#### Transcript Chapter 5 Finite Control Volume Analysis

**Chapter 5 Finite Control Volume Analysis CE30460 - Fluid Mechanics Diogo Bolster**

**Objectives of this Chapter**

**Learn how to select an appropriate control volume**

**Understand and Apply the Continuity Equation**

**Calculate forces and torques associated with fluid flows using momentum equations**

**Apply energy equations to pipe and pump systems**

**Apply Kinetic Energy Coefficient **

**Recall System and Control Volume **

**Recall: A system is defined as a collection of unchanging contents**

**What does this mean for the rate of change of system mass?**

**Recall Control Volume (CV)**

**Recall Reynolds Transport Theorem (end of last chapter)**

**Let’s look at control volumes on video**

**Conservation of Mass**

**Combining what we know about the system and the Reynolds Transport Theorem we can write down a equation for conservation of mass, often called ‘The Continuity Equation’**

**All it is saying is that the total amount of mass in the CV and how that changes depends on how much flows in and how much flows out …**

**Fixed Non Deforming CV**

**Examples**

**Sample Problem 1**

**Sample Problem 2**

**Sample Problem 3**

**Sample Problem 4**

**Consider a rectangular tank (2mx2m) of height 2m with a hole in the bottom of the tank of size (5cmx5cm) initially filled with water. Water flows through the hole**

**Calculate the height of the water level in the tank as it evolves in time**

**Assume the coefficient of contraction for the hole is equal to 0.6**

**Conservation of Mass**

**Videos and Pictures Numbers 867, 882, 884, 885, 886, 889 Multimedia Fluid Mechanics (G.M. Homsy et al), Cambridge University Press**

**Moving CV**

**Example:**

**Bubbles rising: http://www.youtube.com/watch?v=dC55J2TJJYs**

**Conservation of Momentum**

**Newton’s Second Law**

S

**F=ma**

**Or better said : **

**Time rate of change of momentum of the system=sum of external forces acting on the system**

**Again, we will apply the Reynolds Transport Theorem (write it out yourselves)**

**Conservation of Momentum**

**General Case**

¶ ¶

*t CV*

ò

*V*

r

*d*

" + å

*V out*

r

*out A out V out*

å

*V in*

r

*in A in V in*

= å

*F contentsCV*

**Steady Flow**

**Linear Momentum Equation**

**Relevant Examples**

**Fire Hose**

**http://www.youtube.com/watch?v=R8PQTR0vFaY&feature= related**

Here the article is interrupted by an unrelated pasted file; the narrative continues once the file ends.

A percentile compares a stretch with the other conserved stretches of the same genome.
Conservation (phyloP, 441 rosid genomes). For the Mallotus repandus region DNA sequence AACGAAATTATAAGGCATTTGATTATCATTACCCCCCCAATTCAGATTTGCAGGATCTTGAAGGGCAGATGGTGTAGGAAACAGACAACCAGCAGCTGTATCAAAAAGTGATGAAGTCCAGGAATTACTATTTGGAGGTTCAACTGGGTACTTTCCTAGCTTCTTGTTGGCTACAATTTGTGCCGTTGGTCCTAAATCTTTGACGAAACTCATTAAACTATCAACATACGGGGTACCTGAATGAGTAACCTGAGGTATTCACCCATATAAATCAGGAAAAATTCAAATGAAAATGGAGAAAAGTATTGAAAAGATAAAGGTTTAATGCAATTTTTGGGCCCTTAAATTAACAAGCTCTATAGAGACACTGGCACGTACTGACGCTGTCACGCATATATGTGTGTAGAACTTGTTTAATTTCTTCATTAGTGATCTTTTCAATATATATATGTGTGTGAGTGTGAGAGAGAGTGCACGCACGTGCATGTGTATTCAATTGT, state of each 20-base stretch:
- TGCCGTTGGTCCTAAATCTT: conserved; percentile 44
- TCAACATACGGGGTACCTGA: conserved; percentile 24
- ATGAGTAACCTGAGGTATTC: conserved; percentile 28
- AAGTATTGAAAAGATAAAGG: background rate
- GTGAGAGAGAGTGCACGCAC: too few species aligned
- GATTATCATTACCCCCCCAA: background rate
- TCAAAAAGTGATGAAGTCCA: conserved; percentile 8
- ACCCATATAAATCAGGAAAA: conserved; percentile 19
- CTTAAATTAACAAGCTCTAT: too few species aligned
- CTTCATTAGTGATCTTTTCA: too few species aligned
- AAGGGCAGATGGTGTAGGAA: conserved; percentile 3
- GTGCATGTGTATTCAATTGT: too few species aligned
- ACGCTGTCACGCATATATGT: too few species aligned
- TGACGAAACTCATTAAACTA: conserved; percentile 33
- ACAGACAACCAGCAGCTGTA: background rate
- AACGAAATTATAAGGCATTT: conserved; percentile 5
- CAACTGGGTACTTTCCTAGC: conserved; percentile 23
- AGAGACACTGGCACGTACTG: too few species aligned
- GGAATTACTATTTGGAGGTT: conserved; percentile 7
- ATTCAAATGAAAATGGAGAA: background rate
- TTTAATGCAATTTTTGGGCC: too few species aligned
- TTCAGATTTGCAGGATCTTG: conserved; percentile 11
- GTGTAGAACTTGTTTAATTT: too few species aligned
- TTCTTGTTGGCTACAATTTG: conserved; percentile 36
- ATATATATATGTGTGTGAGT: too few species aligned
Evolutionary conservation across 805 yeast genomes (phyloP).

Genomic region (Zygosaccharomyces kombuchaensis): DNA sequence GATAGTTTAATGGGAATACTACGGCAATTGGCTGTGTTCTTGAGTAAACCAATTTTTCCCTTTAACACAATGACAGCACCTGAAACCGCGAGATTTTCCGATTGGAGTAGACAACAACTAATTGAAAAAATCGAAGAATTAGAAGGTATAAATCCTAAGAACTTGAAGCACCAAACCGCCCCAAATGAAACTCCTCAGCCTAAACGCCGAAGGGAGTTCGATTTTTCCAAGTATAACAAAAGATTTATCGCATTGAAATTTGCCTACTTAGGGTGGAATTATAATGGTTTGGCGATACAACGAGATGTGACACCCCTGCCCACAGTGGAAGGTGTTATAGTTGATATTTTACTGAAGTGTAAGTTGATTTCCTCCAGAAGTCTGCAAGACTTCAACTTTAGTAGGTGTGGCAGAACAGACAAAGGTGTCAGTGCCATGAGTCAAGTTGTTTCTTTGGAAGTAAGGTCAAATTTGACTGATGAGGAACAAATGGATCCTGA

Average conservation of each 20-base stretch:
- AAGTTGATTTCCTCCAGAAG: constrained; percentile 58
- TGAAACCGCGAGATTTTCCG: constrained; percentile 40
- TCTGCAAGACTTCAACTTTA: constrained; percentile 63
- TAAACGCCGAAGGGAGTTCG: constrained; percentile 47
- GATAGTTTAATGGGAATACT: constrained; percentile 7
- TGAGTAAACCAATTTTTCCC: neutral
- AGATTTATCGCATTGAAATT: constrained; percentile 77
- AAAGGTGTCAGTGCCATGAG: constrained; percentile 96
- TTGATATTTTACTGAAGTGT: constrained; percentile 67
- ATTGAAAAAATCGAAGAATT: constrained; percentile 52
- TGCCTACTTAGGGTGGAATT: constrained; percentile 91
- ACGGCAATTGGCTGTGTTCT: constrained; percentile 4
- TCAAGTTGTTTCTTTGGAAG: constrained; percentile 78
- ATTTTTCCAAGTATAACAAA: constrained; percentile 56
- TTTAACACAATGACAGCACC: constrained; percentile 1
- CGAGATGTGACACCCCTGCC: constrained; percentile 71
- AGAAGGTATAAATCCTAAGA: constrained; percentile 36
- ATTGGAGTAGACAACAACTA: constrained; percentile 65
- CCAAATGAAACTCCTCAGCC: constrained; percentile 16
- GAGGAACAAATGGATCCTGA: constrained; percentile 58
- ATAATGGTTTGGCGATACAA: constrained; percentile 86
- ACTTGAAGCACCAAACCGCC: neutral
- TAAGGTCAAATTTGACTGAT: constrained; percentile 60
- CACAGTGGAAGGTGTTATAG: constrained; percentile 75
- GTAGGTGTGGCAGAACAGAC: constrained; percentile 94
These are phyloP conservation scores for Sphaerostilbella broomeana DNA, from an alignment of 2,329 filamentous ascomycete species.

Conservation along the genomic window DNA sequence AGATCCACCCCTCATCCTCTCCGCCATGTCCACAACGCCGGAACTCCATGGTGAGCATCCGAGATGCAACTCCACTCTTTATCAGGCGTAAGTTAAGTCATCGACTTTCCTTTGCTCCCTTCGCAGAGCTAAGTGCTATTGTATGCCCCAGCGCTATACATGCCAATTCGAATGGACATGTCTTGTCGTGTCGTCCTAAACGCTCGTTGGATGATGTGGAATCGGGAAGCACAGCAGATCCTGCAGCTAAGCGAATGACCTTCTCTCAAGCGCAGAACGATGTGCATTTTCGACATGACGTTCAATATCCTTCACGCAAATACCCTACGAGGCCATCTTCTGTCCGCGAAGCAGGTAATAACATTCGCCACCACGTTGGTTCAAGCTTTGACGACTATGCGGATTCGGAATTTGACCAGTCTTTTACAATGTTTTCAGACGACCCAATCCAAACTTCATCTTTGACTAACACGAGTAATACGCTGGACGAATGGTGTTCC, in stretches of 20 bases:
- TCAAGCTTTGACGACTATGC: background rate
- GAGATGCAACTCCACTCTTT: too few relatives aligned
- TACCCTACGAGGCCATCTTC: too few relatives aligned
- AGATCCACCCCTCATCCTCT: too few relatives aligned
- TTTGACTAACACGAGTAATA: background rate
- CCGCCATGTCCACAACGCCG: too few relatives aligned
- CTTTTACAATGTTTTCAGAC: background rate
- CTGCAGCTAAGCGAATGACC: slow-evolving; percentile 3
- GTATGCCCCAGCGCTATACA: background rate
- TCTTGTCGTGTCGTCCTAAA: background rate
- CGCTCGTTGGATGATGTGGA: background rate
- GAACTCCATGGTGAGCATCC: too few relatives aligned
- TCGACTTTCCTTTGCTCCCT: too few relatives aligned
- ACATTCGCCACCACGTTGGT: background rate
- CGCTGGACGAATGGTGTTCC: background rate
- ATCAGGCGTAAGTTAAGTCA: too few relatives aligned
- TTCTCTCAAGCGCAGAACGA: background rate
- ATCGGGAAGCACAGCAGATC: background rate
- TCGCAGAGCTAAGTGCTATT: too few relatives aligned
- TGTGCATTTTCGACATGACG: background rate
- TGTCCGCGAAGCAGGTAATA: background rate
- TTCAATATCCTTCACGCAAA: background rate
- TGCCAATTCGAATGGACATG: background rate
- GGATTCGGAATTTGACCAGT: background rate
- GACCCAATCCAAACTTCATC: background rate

**http://www.break.com/index/firemen-lift-car-with-hose water.html**

**Cambridge Video : 924**

**Sample Problem 1**

**Sample Problem 2**

**Sample Problem 3**

**A few comments on linear momentum applications**

**Linear Momentum is directional (3 components)**

**If a control surface is selected perpendicular to flow entering or leaving surface force is due to pressure**

**May need to account for atmospheric pressure**

**Sign of forces (direction) is very important**

**On external forces (internal forces cancel out – equal and opposite reactions)**

**Sample Problem 4**

**Sample Problem 5**

**Moment of Momentum**

**In many application torque (moment of a force with respect to an axis) is important**

**Take a the moment of the linear momentum equation for a system**

Apply Reynolds Transport Theorem

**Let’s focus on steady problems**

**Moment of Momentum Equation for steady flows through a fixed, nondeforming control volume with uniform properties across inlets and outlets with velocity normal of inlets and outlets (more general form available in book Appendix D)**

**Rotating Machinery**

**Application (from textbook)**

**Moment of Momentum Formulas Torque Power Work per Unit Mass**

**Sample Problem 1**

**Sample Problem 2**

**Conservation of Energy First Law of Thermodynamics**

**Same principles as for all conservation laws Time rate of change of total energy stored = Net time rate of energy addition by heat transfer + Net time rate of energy addition by work transfer**

**We go through the same process transferring system to control volume by Reynolds Transport Theorem**

**Mathematically Speaking**

**First Law of Theromodynamics**

**A few definitions**

**Power – rate of work transfer W**

**Power – comes in various forms**

**For a rotating shaft**

**For a normal stress (Force x Velocity)**

**For application purposes**

OR for steady flow….

Internal energy, enthalpy, kinetic energy, potential energy

**Comparison to Bernoulli’s Eqn**

**For steady, incompressible flow with zero shaft power**

If this is zero – identical Often treated as a correction Factor called ‘loss’

**Include a source of energy (turbine, pump)**

**Or in terms of head**

**Sample Problem 1**

**Sample Problem 2**

**Application of Energy Equation to Nonuniform Flows**

**Modified energy Equation**

a

**– kinetic energy coefficient**

a

**= 1 for uniform flows, **

a

**> 1 for nonuniform (tabulated, many practical cases**

a

**~1) – in this course will be given**

**Sample Problem 1**

**Sample Problem 2**